- 1[transitive] mend something (British English) to repair something that has been damaged or broken so that it can be used again Could you mend my bike for me? see also fence-mending
- 2[transitive] mend something to repair a hole in a piece of clothing, etc. He mended shoes for a living.
- 3[transitive] mend something to find a solution to a problem or disagreement They tried to mend their differences.
- 4[intransitive] (old-fashioned) (of a person) to improve in health after being ill/sick synonym recover He's mending slowly after the operation.
- 5[intransitive] (of a broken bone) to heal Word Origin Middle English: shortening of amend.Extra examples I was trying to mend that broken clock. I’ll get my guitar mended. The front gate needed mending. Could you mend my bike? He has been trying to mend relations between the two countries. Is it too late to mend fences with your ex-wife? She ought to learn to mend her own clothes. They met in an attempt to mend their differences. This debate will not mend matters.Idioms (British English, saying) a bad situation will pass or be forgotten most quickly if nothing more is said about it to find a solution to a disagreement with somebody to stop behaving badly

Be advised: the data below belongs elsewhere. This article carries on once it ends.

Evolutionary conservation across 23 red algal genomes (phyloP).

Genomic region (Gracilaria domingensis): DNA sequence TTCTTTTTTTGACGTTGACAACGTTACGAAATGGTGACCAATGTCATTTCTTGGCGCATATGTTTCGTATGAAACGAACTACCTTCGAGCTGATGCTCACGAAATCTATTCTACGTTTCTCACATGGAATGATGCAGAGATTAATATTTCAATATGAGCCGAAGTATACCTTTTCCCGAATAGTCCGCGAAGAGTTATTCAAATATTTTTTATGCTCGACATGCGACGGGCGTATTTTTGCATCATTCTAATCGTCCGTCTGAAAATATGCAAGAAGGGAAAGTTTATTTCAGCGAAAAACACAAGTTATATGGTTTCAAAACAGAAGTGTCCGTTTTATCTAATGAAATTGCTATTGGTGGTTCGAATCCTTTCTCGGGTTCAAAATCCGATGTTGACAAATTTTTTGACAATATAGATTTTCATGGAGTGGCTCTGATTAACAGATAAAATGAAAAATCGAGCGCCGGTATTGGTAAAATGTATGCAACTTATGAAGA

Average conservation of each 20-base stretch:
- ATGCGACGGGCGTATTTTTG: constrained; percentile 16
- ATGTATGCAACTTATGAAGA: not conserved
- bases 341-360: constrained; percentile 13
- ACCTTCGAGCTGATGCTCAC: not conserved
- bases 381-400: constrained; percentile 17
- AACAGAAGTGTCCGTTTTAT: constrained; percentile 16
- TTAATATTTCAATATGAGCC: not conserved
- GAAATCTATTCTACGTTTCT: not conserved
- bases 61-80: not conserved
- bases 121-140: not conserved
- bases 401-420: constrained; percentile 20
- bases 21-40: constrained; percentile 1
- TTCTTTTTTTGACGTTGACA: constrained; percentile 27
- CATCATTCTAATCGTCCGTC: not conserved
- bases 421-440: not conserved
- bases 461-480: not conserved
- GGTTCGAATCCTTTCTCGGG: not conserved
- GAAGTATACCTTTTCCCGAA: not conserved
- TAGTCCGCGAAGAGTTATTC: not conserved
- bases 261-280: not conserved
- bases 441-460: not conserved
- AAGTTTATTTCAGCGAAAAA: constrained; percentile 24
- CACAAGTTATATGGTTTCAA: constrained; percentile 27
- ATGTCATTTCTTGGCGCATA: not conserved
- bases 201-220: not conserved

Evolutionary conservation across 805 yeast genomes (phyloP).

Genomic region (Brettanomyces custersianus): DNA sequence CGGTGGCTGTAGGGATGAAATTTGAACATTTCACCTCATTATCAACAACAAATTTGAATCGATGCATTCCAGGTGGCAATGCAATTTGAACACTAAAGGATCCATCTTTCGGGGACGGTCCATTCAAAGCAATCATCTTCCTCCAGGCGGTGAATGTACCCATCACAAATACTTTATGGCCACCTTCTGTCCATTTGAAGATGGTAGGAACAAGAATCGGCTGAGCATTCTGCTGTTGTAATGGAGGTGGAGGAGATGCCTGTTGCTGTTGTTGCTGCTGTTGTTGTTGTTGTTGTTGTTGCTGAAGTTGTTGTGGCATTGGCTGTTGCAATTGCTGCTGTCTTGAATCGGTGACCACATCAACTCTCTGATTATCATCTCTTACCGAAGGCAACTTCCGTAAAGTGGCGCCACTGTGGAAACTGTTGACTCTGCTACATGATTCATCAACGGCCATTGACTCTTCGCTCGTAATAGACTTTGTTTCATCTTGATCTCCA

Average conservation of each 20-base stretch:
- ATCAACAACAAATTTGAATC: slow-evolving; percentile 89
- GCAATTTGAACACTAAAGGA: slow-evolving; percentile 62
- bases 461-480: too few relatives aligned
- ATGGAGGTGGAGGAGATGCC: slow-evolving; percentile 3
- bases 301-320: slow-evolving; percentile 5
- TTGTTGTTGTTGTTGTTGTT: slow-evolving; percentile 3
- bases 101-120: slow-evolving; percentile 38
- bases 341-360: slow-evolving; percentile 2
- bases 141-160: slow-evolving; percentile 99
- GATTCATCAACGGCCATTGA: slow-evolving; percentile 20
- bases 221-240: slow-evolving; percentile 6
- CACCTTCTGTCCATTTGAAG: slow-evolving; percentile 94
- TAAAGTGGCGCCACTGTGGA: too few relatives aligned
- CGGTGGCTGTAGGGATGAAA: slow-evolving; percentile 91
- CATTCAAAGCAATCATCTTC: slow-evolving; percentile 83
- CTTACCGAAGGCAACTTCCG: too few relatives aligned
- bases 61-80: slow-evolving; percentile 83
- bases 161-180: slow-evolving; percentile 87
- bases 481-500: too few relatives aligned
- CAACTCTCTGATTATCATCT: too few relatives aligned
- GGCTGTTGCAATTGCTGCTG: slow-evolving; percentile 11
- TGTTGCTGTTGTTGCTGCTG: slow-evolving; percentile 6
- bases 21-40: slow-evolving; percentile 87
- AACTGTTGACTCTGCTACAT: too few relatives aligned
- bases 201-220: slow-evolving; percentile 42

BrE BrE//mend//; NAmE NAmE//mend//Verb Forms present simple I / you / we / they mend
BrE BrE//mend//; NAmE NAmE//mend//he / she / it mends
BrE BrE//mendz//; NAmE NAmE//mendz//past simple mended
BrE BrE//ˈmendɪd//; NAmE NAmE//ˈmendɪd//past participle mended
BrE BrE//ˈmendɪd//; NAmE NAmE//ˈmendɪd//-ing form mending
BrE BrE//ˈmendɪŋ//; NAmE NAmE//ˈmendɪŋ//